This was another one of those awesome books that made me feel as though my brain were physically expanding as I read. One aspect of trans life that Beam highlights throughout the book is the astounding amount of sexism and trans-phobia her subjects deal with not just from friends and strangers, but from public institutions like schools, hospitals, and courts. She notes there are currently no laws protecting trans workers leaving them vulnerable to discriminatory hiring and firing practices, not to mention on the job harassment, sexual and otherwise. One woman tells of being forced to use the bathroom on a floor of her office building that was being remodelled when the men and women she worked with told management they were uncomfortable with a trans woman using either the men’s or women’s bathrooms on the populated floors.
When one of Beam’s former students, Domenique, is incarcerated she looks at the many ways the penal system short changes trans folk. Transgendered individuals are housed according to genitalia and male to female transsexuals placed in all male wards are often harassed and assaulted. Domenique is housed in the Sensitive Needs Yard, a unit for inmates who require special protection. But even there she isn’t safe, reporting instances of harassment by other inmates as well as guards. She fears for her safety so much that she avoids socializing or engaging in any recreational activities. The only way to protect herself is to stay isolated. Domenique’s story depicts a truth that Beam highlights early on, that the system simply hasn’t been set up to deal with people whose gender identity falls outside the binary.
Beam is a deft storyteller who effortlessly weaves queer and gender theory, history, and sociology into her personal recollections. The memoir aspect is what gives the narrative real bite. Without it the book would be purely informative, providing statistics and ruminations on people and situations far removed from the reader’s safety zone. But by including her own trials and tribulations as the parent of a transgendered teenager she engages the reader through the ever relatable experience of motherhood. Beam’s daughter is a typical teenager in so many ways, from her stubborness to her rebellious streak. But the normal butting of heads that occurs during those years is magnified by the unique challenges of trying to raise a healthy and happy trans child.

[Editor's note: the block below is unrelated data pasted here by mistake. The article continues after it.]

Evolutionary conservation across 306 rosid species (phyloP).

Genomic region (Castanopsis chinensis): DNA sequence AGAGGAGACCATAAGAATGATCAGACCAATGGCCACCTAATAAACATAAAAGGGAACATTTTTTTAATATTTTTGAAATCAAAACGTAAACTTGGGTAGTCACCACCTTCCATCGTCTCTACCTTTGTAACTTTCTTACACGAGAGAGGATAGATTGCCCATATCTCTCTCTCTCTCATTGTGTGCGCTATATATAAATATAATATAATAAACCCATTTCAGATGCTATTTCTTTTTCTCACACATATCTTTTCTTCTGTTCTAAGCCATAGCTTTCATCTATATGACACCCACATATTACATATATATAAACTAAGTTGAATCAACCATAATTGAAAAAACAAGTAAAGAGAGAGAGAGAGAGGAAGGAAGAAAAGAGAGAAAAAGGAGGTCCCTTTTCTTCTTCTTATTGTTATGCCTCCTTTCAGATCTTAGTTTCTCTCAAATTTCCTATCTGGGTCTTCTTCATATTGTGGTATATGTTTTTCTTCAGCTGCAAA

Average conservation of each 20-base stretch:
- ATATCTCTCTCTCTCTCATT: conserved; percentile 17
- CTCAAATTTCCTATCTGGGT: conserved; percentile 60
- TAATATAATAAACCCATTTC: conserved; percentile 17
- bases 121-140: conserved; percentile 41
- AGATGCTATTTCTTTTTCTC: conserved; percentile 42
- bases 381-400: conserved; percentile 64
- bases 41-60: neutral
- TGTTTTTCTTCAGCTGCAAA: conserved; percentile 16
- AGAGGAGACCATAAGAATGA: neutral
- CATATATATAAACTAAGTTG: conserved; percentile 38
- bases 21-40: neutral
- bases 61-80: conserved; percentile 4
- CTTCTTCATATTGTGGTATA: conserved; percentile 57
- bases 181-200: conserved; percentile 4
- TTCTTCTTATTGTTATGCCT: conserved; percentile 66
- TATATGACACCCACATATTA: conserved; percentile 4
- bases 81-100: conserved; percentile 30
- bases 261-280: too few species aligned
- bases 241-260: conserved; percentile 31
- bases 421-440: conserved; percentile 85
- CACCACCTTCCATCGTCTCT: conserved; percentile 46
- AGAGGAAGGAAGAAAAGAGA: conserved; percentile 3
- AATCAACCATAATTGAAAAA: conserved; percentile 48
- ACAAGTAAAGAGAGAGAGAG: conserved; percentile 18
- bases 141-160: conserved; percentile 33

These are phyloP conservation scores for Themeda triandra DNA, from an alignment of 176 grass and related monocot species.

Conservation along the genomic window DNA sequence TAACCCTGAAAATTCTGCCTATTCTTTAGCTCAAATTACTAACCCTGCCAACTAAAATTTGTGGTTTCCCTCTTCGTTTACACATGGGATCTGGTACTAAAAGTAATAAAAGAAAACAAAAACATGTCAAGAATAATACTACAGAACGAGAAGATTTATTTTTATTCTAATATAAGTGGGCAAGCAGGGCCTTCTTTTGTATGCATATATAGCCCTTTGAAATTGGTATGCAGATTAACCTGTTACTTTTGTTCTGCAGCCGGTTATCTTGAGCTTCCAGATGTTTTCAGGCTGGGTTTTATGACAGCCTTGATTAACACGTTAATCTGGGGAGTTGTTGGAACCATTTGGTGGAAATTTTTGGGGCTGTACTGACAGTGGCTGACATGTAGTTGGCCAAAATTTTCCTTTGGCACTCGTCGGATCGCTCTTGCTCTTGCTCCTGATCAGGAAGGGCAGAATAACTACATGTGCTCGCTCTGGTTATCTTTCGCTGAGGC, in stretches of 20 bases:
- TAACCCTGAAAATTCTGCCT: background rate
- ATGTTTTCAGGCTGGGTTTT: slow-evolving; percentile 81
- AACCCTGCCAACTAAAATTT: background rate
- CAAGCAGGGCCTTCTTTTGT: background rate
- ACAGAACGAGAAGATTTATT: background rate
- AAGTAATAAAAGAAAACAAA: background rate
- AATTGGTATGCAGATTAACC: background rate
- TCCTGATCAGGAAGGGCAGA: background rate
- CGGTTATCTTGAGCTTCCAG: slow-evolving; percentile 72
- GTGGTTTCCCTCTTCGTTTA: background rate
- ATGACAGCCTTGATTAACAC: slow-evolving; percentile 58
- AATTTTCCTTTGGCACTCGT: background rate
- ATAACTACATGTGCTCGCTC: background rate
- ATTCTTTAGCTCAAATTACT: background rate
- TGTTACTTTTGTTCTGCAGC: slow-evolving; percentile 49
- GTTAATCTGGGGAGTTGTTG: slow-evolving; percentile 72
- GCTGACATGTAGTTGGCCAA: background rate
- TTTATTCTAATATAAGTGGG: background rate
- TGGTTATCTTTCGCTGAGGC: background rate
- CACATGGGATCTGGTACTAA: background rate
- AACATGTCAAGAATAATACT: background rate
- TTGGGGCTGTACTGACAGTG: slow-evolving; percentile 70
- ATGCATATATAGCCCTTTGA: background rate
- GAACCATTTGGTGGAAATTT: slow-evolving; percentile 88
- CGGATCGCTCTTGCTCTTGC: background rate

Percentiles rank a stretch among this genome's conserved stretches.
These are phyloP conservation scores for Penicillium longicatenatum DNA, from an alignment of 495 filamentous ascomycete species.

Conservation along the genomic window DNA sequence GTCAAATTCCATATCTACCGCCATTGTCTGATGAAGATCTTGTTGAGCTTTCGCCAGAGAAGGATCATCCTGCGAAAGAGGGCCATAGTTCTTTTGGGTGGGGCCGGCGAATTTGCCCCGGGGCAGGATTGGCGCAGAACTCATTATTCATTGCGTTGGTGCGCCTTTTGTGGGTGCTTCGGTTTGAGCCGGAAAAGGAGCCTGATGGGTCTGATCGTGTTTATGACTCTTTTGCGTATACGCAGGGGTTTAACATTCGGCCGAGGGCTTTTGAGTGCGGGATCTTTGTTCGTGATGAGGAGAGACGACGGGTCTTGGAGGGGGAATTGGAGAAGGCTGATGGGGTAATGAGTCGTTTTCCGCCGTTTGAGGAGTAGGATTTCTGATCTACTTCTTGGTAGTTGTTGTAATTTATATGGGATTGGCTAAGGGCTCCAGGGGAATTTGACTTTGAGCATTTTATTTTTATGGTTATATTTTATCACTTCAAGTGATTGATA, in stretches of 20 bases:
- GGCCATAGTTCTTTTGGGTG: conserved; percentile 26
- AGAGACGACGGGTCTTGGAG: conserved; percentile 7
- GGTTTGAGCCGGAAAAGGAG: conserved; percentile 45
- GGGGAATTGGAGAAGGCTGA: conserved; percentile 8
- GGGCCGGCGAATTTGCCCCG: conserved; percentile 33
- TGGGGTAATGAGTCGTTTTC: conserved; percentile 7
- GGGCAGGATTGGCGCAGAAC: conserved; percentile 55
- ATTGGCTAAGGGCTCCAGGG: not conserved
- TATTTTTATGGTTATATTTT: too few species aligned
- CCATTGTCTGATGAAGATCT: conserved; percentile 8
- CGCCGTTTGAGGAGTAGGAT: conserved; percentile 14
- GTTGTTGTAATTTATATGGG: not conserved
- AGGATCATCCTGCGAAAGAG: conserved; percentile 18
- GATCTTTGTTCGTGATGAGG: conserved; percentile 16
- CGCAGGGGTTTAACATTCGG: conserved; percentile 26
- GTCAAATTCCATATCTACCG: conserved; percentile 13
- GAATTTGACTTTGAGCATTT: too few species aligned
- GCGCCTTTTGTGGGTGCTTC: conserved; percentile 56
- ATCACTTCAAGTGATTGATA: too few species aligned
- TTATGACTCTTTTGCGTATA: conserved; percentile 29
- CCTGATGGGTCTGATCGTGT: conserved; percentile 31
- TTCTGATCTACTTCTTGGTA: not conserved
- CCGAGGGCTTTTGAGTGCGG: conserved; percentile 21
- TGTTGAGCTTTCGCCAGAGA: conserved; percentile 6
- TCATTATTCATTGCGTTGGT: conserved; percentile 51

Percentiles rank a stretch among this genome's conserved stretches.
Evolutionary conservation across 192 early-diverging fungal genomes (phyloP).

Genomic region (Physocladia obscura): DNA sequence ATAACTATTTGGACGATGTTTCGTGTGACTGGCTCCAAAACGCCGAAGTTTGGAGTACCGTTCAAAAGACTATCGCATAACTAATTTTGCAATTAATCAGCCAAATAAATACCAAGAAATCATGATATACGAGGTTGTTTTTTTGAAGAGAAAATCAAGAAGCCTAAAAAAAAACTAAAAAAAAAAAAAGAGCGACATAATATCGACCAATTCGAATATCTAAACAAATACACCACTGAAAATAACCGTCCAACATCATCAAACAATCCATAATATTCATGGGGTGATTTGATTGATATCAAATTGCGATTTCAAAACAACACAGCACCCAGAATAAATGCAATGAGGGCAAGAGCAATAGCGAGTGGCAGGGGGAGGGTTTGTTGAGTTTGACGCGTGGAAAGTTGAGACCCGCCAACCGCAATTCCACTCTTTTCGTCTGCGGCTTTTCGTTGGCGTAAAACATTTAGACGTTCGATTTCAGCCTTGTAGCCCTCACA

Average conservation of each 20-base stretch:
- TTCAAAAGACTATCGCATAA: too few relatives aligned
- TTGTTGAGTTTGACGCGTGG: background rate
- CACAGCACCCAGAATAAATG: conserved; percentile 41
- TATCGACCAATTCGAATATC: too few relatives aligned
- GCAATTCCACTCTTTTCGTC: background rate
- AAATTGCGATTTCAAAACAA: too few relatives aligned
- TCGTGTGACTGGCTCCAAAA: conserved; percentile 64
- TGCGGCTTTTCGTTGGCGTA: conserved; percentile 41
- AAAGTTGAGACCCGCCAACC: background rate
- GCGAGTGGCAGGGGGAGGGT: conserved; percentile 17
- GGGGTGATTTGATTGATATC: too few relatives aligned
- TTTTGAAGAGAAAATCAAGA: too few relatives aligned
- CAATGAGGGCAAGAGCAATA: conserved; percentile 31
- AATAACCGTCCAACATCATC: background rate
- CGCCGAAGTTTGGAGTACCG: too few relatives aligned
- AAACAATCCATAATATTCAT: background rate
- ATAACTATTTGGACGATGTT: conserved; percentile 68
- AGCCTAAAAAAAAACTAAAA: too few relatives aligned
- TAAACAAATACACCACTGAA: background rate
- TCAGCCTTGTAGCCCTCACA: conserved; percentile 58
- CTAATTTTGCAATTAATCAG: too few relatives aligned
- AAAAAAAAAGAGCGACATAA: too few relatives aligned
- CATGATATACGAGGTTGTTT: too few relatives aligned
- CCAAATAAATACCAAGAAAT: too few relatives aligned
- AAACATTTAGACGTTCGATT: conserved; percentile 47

Transparent is a beautifully constructed introduction to the social and emotional hurdles of growing up trans in America. By exploring the world of ambiguities that exist between male and female, Beam highlights the one thing we all know but are often unable to accept, that we’re all human.
One Sunday, out lesbian, social activist, and life long atheist Sara Miles went for a walk in her neighborhood and ended up in a nearby Episcopal church taking communion for the first time in her life. Take This Bread is the story of Sara’s conversion to Christianity and how her faith inspired her to open several food pantries for the hungry in the San Francisco area.
Food and community are the two central themes Miles uses to frame the narrative. She begins by writing about her experience as a cook in the early eighties, and how the act of serving meals to others is so intimate; one that connects the chef to the customer by way of a shared reverence for the meal. She goes on to describe her years as a journalist in war ridden Central America, constantly hiding from vigilantes and running from gun fire. She recalls the strangers who housed and fed her all through those years, people whose generosity in the face of danger taught Sara about the power of community. When Sara finds herself taking communion she sees how food and community often intersect through the common denominator of hunger. Miles manages to sustain this frame throughout the book, marking each step of her journey to faith with incidents involving food and community. This is no small task. Not every author is capable of setting a frame and keeping it up throughout the story. Miles’ clarity of intention keeps the entire story firmly rooted.
Even though the book does not explicitly explore what it means to be both Christian and gay (for the most part Miles only mentions her sexuality in passing,) it is an underlying thread that runs through the narrative. Having come out early on in the story, the reader is very conscious of Miles’ sexuality as she becomes more involved in church activities. But the congregation and pantry volunteers often prove to be the very embodiment of Christian love and acceptance. When, persuaded by her teenage daughter, Miles and her long time partner decide to go to the court house and get married shortly after San Francisco starts offering civil marriages to gay couples, the following Sunday at church the entire congregation gathers to bless and affirm their partnership. Even after all the gay marriages performed in California are annuled a month later, thanks to the support of her church Miles knows that her union, regardless of legality, is blessed by God.
Though there were a couple things that bothered me about this book (Miles’ obsessive and often distacting overuse of colons and semicolons for one,) overall I found Take This Bread a highly satisfying read. It’s message of unity, compassion, and love is one all of us could benefit from absorbing.